Here, in our reading for this Sunday, we find some of the Pharisees and the Herodians confronting Jesus. Matthew tells us that they are not really asking a question in a way that seeks wisdom. They are trying to catch Jesus in what we might call today a “gotcha” question. They begin by going over the top in praising Jesus (though they are not sincere) in the hopes that by such flattery, they can catch him off guard when they ask their question.

The question they ask is not about taxes in general. It’s about a specific tax, the “census tax”, that the Romans imposed on the people of Israel in 6 AD. This tax could only be paid in Roman coin, the denarius. Being taxed by an occupying power was bad enough. However, the coin – or, more precisely, the inscription on the coin – was the real issue. The inscription was dedicated to Tiberius Caesar, son of the divine Augustus, and high priest. For Jews who believed in one God, this was blasphemy. Accordingly, a revolt broke out in 6 AD against this tax. The Romans put it down with extreme cruelty, lining several roads in Israel with hundreds of crosses and leaving the bodies to rot on the crosses after death – just in case anyone missed the point.  This happened barely 25 years before our present scene.  As we might expect, no one in Israel had forgotten that time. The wounds were still fresh, and the feelings still bitter.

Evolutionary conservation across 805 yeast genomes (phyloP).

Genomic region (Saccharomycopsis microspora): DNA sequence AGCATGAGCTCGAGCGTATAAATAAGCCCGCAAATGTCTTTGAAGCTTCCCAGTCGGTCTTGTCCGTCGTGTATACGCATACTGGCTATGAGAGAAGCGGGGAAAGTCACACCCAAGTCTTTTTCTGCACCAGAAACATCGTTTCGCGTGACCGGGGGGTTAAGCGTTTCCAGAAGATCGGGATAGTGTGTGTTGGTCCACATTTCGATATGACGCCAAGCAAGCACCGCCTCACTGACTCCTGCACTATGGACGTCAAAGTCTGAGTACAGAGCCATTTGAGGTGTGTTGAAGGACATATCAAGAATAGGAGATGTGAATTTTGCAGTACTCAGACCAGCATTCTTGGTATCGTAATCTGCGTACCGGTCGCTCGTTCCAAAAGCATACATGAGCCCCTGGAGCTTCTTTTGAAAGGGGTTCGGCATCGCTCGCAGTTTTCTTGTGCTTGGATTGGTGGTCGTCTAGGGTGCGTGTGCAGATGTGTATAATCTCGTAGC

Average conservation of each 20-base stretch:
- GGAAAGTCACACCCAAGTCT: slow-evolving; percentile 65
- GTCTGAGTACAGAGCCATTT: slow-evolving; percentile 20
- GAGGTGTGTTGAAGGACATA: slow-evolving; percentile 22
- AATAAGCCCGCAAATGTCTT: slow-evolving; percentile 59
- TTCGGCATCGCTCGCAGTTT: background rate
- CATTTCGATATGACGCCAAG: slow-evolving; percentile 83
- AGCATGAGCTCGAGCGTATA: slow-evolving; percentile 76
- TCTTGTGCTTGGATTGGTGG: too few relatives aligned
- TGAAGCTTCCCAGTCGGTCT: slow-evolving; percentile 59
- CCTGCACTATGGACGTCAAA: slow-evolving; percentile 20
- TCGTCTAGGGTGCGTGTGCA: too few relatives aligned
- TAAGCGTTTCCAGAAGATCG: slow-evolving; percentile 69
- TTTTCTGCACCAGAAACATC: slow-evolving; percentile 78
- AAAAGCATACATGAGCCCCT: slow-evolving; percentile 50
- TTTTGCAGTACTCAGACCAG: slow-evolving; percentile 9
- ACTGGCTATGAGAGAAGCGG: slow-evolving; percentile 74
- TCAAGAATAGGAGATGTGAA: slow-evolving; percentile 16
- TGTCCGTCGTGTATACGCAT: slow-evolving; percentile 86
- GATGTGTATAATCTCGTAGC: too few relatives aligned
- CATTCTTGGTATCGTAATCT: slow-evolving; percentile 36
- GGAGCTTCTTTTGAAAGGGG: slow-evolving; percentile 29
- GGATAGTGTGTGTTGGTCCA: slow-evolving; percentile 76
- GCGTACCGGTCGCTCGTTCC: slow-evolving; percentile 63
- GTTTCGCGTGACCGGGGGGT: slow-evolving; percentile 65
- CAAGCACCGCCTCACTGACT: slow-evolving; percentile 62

The Pharisees and Herodians, then, decide to risk opening up this wound in the hopes that Jesus would himself be wounded by it. (Such behavior is not unknown today.) They ask him if it is lawful (e.g. according to the Law of Moses) for them to pay the census tax. Immediately, everyone is quiet. And tense. What would Jesus say to that? The Pharisees and Herodians believe that Jesus has no way out. If Jesus counsels people to pay the tax, he will seem to be showing disrespect to all those who died resisting it, and thus many people would turn against Jesus. If Jesus counsels against paying the tax, he will seem to be advocating sedition and rebellion, and so they can accuse Jesus before the Roman authorities.

What is Jesus’ response?

It is not a way to sidestep the issue, as some have said. After all, Jesus knows full well that he will soon be put to death – in a matter of days at this point. Jesus’ response is, in its context, one of breathtaking courage and brilliance. He manages to call his questioners on their motives, and to reframe the question into the one they should have been asking all along.

How does Jesus do this?

First of all, he asks to see the coin used to pay the tax. The denarius. The one with the blasphemous inscription. They show it to him instantly, not realizing what they have just done. Here they are, seemingly all concerned about the Law of Moses, and yet they have this blasphemous coin in the very Temple of God itself.  By asking for the coin and holding it up for all to see, Jesus shows to all the hypocrisy of his opponents and pulls the rug out from under them. The deception has already failed, and miserably.

But Jesus is not finished.

He asks, “Whose image is this, and whose inscription?” “Caesar’s”, they respond, perhaps now beginning to realize that they have now given the game away by their own words.

Then Jesus says, “Then repay to Caesar what belongs to Caesar…”.  In other words, since you seem more than willing to play Caesar’s game by having this coin, how can you object to paying the price of the game?